Biden says Meadows ‘worthy of being held in contempt’
President Biden said Wednesday that he believed former Trump chief of staff Mark Meadows is “worthy” of being held in contempt by Congress.
Speaking to reporters briefly before leaving for a trip to Kentucky, Biden said he hadn’t read all the texts that Meadows turned over to the Jan. 6 committee but added “it seemed to me he is worthy of being held in contempt.”
The House voted late Tuesday to hold Meadows, former President Trump’s fourth and final chief of staff, in contempt of Congress for refusing to testify before the select committee investigating the Jan. 6 assault on the U.S. Capitol. Two Republicans, Reps. Liz Cheney (Wyo.) and Adam Kinzinger (Ill.), who are both members of the Jan. 6 committee, voted with Democrats to approve the contempt charge.
The move refers Meadows to the Justice Department, which will now need to decide whether to pursue criminal contempt charges against the former chief of staff. The Justice Department moved forward with a criminal contempt charge against Trump ally Stephen Bannon earlier this year on a referral from Congress after he refused to cooperate with the Jan. 6 committee.
The White House has sought to avoid commenting on or influencing ongoing Justice Department proceedings, though Biden told reporters in October he believed the department should prosecute individuals who refuse to cooperate with the Jan. 6 committee’s subpoenas.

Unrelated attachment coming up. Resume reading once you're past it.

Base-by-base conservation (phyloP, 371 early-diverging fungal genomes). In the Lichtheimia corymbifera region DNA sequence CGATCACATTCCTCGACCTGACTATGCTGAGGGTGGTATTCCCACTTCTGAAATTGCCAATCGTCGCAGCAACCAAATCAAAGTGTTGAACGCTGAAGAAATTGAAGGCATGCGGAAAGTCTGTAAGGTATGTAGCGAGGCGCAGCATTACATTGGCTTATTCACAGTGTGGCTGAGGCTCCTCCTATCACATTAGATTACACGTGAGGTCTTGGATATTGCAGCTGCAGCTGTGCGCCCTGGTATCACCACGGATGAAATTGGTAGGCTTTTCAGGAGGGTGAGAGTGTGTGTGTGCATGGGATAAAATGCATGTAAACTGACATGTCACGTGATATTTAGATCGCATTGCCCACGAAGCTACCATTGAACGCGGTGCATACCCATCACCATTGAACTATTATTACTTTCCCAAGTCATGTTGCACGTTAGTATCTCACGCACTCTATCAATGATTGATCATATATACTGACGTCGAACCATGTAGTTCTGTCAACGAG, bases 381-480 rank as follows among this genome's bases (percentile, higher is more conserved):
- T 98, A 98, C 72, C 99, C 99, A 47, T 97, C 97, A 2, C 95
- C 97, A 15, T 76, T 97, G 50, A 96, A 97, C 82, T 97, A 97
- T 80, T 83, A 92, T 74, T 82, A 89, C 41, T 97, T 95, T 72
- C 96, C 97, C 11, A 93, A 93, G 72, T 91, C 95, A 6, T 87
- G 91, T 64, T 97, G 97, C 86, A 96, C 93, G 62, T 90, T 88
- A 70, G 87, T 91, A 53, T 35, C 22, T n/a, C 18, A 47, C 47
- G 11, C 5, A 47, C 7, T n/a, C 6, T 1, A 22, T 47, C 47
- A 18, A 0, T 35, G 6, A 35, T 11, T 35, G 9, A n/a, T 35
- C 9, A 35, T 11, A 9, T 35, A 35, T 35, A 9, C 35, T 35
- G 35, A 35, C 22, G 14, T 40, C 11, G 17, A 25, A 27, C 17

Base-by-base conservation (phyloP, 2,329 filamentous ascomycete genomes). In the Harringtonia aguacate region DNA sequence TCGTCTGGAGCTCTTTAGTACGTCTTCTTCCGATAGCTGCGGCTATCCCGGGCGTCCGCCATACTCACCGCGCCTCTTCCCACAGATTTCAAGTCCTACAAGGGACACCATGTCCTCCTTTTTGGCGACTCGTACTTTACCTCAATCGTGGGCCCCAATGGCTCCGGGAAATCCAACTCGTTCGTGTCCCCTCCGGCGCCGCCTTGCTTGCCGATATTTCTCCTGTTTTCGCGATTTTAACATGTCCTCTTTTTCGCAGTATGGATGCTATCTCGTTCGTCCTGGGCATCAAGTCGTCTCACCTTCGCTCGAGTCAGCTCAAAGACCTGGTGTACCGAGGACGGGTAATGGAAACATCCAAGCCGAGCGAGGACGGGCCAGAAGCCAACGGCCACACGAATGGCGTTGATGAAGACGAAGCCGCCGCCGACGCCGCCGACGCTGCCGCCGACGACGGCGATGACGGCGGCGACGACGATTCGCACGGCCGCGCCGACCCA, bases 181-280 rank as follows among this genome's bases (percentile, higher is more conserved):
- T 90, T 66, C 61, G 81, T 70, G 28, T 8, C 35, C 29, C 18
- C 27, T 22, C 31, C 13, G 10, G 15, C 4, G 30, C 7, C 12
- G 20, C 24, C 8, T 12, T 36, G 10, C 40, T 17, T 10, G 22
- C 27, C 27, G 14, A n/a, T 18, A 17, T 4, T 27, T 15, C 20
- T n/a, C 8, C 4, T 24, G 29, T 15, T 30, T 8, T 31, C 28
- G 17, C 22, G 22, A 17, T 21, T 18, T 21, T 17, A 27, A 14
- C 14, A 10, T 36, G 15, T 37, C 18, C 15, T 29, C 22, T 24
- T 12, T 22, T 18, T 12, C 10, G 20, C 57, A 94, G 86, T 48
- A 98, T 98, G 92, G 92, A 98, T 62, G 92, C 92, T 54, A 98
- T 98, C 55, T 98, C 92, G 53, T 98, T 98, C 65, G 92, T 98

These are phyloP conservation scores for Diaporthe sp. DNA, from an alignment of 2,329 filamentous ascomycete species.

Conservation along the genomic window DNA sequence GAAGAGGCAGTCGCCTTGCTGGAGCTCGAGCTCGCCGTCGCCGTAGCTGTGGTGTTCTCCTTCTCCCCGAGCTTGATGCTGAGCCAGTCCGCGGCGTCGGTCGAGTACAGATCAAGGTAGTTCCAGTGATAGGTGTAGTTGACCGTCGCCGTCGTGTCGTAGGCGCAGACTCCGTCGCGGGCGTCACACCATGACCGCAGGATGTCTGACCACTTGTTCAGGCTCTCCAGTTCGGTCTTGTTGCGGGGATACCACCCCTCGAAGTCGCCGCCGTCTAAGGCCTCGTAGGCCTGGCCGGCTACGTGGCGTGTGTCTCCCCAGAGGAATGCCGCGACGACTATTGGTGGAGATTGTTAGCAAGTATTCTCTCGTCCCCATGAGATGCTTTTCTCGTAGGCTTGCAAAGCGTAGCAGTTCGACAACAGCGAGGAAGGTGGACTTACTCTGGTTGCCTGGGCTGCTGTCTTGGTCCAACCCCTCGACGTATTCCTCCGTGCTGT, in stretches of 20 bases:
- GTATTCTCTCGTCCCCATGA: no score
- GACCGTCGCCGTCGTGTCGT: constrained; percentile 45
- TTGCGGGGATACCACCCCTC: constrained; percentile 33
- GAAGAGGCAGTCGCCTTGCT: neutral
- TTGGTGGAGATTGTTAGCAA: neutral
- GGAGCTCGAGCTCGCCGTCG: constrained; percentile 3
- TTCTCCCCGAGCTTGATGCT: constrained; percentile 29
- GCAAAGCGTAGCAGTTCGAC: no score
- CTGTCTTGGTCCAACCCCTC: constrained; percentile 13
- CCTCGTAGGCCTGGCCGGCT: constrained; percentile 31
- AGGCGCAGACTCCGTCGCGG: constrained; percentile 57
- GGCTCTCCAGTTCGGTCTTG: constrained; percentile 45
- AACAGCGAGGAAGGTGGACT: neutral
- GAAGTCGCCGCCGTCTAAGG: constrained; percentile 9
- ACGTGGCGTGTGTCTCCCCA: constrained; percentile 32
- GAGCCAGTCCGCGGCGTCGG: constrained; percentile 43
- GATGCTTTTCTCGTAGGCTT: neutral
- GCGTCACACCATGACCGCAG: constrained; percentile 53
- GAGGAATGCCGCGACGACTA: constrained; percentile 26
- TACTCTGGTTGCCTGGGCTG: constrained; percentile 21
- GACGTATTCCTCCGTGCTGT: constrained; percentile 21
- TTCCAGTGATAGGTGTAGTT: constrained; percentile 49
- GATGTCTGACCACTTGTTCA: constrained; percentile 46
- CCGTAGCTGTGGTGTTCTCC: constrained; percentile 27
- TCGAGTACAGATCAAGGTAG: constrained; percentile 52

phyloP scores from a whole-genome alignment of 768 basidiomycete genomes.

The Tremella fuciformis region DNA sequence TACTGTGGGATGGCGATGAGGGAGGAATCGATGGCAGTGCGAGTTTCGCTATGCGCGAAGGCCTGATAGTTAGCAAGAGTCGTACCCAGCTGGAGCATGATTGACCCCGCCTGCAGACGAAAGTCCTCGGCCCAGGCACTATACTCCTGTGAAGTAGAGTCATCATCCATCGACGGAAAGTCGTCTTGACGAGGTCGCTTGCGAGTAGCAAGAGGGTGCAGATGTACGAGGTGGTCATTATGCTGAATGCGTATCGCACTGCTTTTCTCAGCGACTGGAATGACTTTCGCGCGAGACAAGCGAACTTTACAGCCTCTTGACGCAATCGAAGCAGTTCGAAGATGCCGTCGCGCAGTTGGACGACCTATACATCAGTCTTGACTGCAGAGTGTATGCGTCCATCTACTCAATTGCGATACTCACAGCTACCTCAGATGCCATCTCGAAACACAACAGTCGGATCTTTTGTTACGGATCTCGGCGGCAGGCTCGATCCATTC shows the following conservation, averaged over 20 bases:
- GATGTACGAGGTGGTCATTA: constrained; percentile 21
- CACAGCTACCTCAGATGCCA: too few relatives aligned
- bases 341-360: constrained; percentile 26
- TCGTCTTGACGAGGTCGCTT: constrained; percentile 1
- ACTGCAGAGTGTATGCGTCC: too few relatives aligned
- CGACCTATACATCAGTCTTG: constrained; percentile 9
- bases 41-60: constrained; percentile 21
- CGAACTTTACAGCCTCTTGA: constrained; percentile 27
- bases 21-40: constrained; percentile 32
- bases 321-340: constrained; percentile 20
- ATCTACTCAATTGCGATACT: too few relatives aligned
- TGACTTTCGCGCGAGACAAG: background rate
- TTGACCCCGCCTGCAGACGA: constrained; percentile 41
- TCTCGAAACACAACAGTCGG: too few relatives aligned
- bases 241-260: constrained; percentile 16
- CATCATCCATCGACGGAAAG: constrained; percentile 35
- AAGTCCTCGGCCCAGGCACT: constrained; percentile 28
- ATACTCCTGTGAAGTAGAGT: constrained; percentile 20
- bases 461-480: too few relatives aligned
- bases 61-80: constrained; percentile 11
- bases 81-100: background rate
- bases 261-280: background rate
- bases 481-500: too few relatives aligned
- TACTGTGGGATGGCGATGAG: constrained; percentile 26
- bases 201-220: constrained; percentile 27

Meadows has become a focus of the committee’s investigation. While he has refused to sit with the panel for an interview, he turned over a trove of documents that have provided insight into the communications among Trump allies amidst the Capitol attack.
For instance, text messages Meadows provided showed that Fox News hosts Sean Hannity, Laura Ingraham and Brian Kilmeade all pleaded with Meadows to convince Trump to do more in the moment to quell the violence at the Capitol. Donald Trump Jr., Trump’s eldest son, also demanded an Oval Office address.
The White House weighed in on the messages on Tuesday, calling them “disappointing.”
“It’s disappointing and unfortunately not surprising that some of the very same individuals who were willing to warn, condemn and express horror over what happened on Jan. 6 in private were totally silent in public, or even worse, were spreading lies and conspiracy theories and continued to since that time,” White House press secretary Jen Psaki told reporters when asked about the newly revealed messages at a briefing.
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